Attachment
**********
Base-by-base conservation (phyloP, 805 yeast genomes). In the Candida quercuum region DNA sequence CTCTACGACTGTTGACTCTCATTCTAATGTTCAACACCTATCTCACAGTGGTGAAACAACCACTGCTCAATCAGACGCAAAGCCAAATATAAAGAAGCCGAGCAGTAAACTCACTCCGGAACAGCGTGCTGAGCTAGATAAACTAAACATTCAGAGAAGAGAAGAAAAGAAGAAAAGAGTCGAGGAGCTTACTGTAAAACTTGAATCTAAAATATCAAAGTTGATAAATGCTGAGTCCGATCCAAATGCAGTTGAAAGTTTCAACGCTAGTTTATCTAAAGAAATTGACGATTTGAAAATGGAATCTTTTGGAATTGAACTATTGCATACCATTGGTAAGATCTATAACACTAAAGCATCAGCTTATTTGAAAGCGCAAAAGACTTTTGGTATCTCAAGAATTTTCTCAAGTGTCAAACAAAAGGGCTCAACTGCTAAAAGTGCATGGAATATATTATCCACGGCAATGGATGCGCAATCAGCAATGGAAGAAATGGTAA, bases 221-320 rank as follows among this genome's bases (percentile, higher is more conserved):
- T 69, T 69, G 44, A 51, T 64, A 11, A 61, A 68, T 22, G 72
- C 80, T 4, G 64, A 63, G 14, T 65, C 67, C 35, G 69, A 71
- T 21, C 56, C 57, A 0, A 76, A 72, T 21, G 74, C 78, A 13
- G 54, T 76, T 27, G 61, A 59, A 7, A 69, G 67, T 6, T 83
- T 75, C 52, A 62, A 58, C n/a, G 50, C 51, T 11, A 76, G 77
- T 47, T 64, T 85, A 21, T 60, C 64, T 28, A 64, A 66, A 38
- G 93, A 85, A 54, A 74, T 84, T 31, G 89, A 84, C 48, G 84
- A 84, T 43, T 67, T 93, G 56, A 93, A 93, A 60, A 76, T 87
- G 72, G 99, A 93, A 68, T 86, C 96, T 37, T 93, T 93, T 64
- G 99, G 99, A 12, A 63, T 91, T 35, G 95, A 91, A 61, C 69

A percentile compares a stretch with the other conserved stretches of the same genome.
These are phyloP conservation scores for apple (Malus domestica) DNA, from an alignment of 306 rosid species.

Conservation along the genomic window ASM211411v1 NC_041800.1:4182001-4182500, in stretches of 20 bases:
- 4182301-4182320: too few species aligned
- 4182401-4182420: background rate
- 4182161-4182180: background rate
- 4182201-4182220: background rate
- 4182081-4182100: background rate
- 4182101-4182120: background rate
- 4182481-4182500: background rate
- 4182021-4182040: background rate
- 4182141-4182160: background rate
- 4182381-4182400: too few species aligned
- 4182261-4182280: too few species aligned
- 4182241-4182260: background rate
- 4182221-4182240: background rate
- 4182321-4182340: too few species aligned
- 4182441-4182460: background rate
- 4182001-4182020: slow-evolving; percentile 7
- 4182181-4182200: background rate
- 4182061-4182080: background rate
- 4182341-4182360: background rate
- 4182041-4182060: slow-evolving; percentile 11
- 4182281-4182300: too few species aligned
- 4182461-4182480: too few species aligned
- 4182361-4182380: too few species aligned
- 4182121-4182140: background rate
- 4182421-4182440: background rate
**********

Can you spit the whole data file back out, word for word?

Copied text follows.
Base-by-base conservation (phyloP, 805 yeast genomes). In the Candida quercuum region DNA sequence CTCTACGACTGTTGACTCTCATTCTAATGTTCAACACCTATCTCACAGTGGTGAAACAACCACTGCTCAATCAGACGCAAAGCCAAATATAAAGAAGCCGAGCAGTAAACTCACTCCGGAACAGCGTGCTGAGCTAGATAAACTAAACATTCAGAGAAGAGAAGAAAAGAAGAAAAGAGTCGAGGAGCTTACTGTAAAACTTGAATCTAAAATATCAAAGTTGATAAATGCTGAGTCCGATCCAAATGCAGTTGAAAGTTTCAACGCTAGTTTATCTAAAGAAATTGACGATTTGAAAATGGAATCTTTTGGAATTGAACTATTGCATACCATTGGTAAGATCTATAACACTAAAGCATCAGCTTATTTGAAAGCGCAAAAGACTTTTGGTATCTCAAGAATTTTCTCAAGTGTCAAACAAAAGGGCTCAACTGCTAAAAGTGCATGGAATATATTATCCACGGCAATGGATGCGCAATCAGCAATGGAAGAAATGGTAA, bases 221-320 rank as follows among this genome's bases (percentile, higher is more conserved):
- T 69, T 69, G 44, A 51, T 64, A 11, A 61, A 68, T 22, G 72
- C 80, T 4, G 64, A 63, G 14, T 65, C 67, C 35, G 69, A 71
- T 21, C 56, C 57, A 0, A 76, A 72, T 21, G 74, C 78, A 13
- G 54, T 76, T 27, G 61, A 59, A 7, A 69, G 67, T 6, T 83
- T 75, C 52, A 62, A 58, C n/a, G 50, C 51, T 11, A 76, G 77
- T 47, T 64, T 85, A 21, T 60, C 64, T 28, A 64, A 66, A 38
- G 93, A 85, A 54, A 74, T 84, T 31, G 89, A 84, C 48, G 84
- A 84, T 43, T 67, T 93, G 56, A 93, A 93, A 60, A 76, T 87
- G 72, G 99, A 93, A 68, T 86, C 96, T 37, T 93, T 93, T 64
- G 99, G 99, A 12, A 63, T 91, T 35, G 95, A 91, A 61, C 69

A percentile compares a stretch with the other conserved stretches of the same genome.
These are phyloP conservation scores for apple (Malus domestica) DNA, from an alignment of 306 rosid species.

Conservation along the genomic window ASM211411v1 NC_041800.1:4182001-4182500, in stretches of 20 bases:
- 4182301-4182320: too few species aligned
- 4182401-4182420: background rate
- 4182161-4182180: background rate
- 4182201-4182220: background rate
- 4182081-4182100: background rate
- 4182101-4182120: background rate
- 4182481-4182500: background rate
- 4182021-4182040: background rate
- 4182141-4182160: background rate
- 4182381-4182400: too few species aligned
- 4182261-4182280: too few species aligned
- 4182241-4182260: background rate
- 4182221-4182240: background rate
- 4182321-4182340: too few species aligned
- 4182441-4182460: background rate
- 4182001-4182020: slow-evolving; percentile 7
- 4182181-4182200: background rate
- 4182061-4182080: background rate
- 4182341-4182360: background rate
- 4182041-4182060: slow-evolving; percentile 11
- 4182281-4182300: too few species aligned
- 4182461-4182480: too few species aligned
- 4182361-4182380: too few species aligned
- 4182121-4182140: background rate
- 4182421-4182440: background rate